I have been DYING to tell you my thoughts on Disney’s Cruella. Anticipation is dreadful. The embargo has lifted, and I can officially share my love of the new live-action film and Disney’s Cruella Review.
Disney’s Cruella Review
Disney’s Cruella is equal parts genius and madness, and Emma Stone is nothing short of brilliant as Estella/Cruella.
Devilishly dark, Cruella is intensely juxtaposed between the worlds of the 1970s London punk rock revolution and the high-fashion community. Emma Stone and Emma Thompson deliver iconic performances that push the boundaries of anything previously seen in a Disney film, fashioning an undertone that makes this so bold and edgy, it’s almost anti-Disney. Cruella reshapes the traditional villain narrative.
-Jana Seitzer, Whisky + Sunshine
What Works in Disney’s Cruella
The soundtrack and score for Cruella are both killer
As my teens would say, the soundtrack slaps. The song’s director Craig Gillespie has chosen, add to the flow and energy of the story. Nicholas Britell’s score pairs perfectly with the soundtrack for a seamless ensemble.
Cruella is aesthetically intoxicating
Cruella is popping with rich visuals and creative cinematography. Cruella absolutely needed a director like Craig Gillespie—he’s edgy and bold, and his work on films like Fright Night and his previous exploration with the horror genre facilitated a more caliginous, insidious undertone. Each of Gillespie’s films feels boldly distant from the previous, exhibiting his virtuosity as a filmmaker
Gillespie also directed films such as Lars and the Real Girl, Mr. Woodcock, Million Dollar Arm, The Finest Hours, and I, Tonya.
Hair & Makeup and Production Design can’t be overlooked. Wigs galore (hundreds, literally) and dozens of set designs (including one at Hellman Hill house that included hundred of handmade paper flowers) help to tie this incredible visually stunning film together.
The costumes in Cruella are delicious
Jenny Beaven’s stunning creations are a look unto their own while lending a spiritual nod to iconic fashion film The Devil Wears Prada and mad villain film Joker.
Beaven could easily win an Oscar for Cruella to add to the ones she won for her work on Mad Max: Fury Road and A Room With A View.
John McCrea as Artie Will Warm Your Soul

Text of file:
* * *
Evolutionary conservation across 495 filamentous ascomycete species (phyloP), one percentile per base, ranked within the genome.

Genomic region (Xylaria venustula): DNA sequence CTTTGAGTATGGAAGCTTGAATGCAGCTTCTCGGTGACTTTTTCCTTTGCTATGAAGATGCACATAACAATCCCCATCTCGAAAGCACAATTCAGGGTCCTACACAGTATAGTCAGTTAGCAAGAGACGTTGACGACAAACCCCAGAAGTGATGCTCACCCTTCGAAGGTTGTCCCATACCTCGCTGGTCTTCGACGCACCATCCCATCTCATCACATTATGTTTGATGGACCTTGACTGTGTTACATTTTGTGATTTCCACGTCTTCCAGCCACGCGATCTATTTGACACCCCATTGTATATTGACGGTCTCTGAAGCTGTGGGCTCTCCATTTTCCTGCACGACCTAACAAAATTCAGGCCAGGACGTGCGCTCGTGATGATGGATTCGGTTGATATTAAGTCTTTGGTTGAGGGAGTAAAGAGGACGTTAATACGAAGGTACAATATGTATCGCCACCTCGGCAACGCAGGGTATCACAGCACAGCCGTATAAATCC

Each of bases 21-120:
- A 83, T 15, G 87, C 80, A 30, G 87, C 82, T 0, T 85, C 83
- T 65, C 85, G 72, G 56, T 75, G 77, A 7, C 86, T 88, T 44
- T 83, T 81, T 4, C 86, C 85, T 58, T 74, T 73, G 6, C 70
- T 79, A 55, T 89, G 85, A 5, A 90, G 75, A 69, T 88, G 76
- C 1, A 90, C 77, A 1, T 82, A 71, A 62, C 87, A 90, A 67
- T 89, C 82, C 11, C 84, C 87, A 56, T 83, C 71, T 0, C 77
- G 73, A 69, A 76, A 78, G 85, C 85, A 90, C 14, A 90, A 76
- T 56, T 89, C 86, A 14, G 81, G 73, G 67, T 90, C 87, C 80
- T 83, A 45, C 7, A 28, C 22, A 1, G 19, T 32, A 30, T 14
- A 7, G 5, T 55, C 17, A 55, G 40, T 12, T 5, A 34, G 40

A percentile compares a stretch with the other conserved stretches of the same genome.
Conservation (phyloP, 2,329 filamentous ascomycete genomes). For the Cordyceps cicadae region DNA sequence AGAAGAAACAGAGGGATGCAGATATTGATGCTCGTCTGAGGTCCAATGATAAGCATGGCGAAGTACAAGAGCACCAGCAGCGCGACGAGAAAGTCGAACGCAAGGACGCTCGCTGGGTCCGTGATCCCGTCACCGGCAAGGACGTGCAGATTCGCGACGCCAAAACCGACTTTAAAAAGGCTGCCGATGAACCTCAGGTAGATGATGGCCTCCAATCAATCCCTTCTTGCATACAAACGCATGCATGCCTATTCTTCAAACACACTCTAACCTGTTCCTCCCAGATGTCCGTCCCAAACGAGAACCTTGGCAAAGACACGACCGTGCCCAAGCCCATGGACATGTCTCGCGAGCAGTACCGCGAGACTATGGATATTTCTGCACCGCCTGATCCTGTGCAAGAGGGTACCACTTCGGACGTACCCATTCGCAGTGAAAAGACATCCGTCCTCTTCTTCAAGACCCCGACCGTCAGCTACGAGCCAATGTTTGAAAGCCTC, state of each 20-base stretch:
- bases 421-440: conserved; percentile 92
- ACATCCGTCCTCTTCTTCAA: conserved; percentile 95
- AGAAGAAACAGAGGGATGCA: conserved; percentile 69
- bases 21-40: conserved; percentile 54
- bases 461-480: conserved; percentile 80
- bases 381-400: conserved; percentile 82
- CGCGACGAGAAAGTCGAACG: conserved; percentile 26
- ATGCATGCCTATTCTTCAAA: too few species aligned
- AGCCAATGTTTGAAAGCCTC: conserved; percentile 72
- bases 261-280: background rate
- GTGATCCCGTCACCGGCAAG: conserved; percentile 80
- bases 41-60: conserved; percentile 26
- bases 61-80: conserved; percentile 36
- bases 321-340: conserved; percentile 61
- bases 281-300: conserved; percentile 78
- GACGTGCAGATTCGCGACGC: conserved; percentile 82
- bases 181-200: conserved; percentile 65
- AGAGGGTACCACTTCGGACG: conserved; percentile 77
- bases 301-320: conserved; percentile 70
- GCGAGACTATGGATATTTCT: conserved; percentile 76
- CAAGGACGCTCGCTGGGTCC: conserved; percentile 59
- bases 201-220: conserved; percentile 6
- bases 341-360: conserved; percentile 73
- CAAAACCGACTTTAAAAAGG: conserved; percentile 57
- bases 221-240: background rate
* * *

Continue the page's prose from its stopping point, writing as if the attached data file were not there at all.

John McCrea is the rising star who plays Cruella’s fashion-obsessed friend Artie. He lives by his own rules, is fabulously fashionable, and he gives Estella/Cruella a run for her money when it comes to fashion. He tells Estella, “Normal is the harshest insult of all,” during their first encounter.
What Doesn’t Work in Disney’s Cruella
Disney’s Cruella was a little too long
While part of me wanted more time to absorb the aesthetic and costume design, the movie was long at 2 hours and 15 minutes.
However, my caveat with that is while it’s a Disney film, it is rated PG-13 by the MPAA for violence and thematic elements (making it only the second live-action remake by Disney to get that PG-13 rating—Mulan was the first). Young children—typically the ones who are going to get very antsy nearing that 90-minute mark—probably shouldn’t be watching this movie anyway. So the age groups that this movie is really intended for can handle that extra 30-minute bump in length.
The Black Best Friend Archetype
Listen, I’m not Black, but I’m over the Black Best Friend Archetype (BBFA) in film and TV. I’m all for diversity and inclusion. I’m definitely not suggesting that Jasper and Horace should have been cast as white men, but why was Jasper the token Black friend? Or Anita? Estella essentially had a BBFA for the grifters and one for the high fashion scene.
The primary function of the Black Best Friend Black Best in films and TV shows to help guide their white character friends out of the difficulty du jour. The best friend is there to support (often) the heroine in her time of need with wisdom and insight, through relationships and other aspects of life. They also often appear at just the right time because apparently, they have nothing going on in their own lives.
An excellent example of his dynamic is Tracie Thomas’ character in The Devil Wears Prada. Thomas’ character reminds Anne Hathaway’s character that she’s losing touch with her values at one point in the film. Jasper does a similar thing when he tells Estella/Cruella that it is too hard to work with Cruella.
Truly, when does this end?
Is Disney’s Cruella Safe for Kids?
So, the short answer is no, and certainly not for young kids.
As with any movie, the answer to this question is subjective and with caveats.
My first caveat, as I mentioned above, is that is while it’s a Disney film, it is rated PG-13 for violence and thematic elements.
I have no problems letting my 13-year-olds watch it. However, they have two older siblings and have traveled the world (including to places that are overall not as developed as here, though, that could be debatable depending on what happened in a school district or mall on any given day). But not all kids can handle violence in that way.
While being as spoiler-free as possible, here are a few things that could be upsetting depending on the viewer: violence, fire, snarling dogs, attempted murder/murder, robbery, vandalism, etc.
Cruella releases May 28, 2021, in theatres and on Disney+ premiere access.
Have you seen Cruella? Do you plan to see Cruella in theatres or on Disney+? Leave us a comment below!
- INTERVIEW Ming-Na Wen Talks Animation for Pencils vs. Pixels - November 23, 2023
- The Marvels Easter Eggs - November 10, 2023
- INTERVIEW: Bay Dariz and Phil Earnest Talk Pencils vs Pixels - November 1, 2023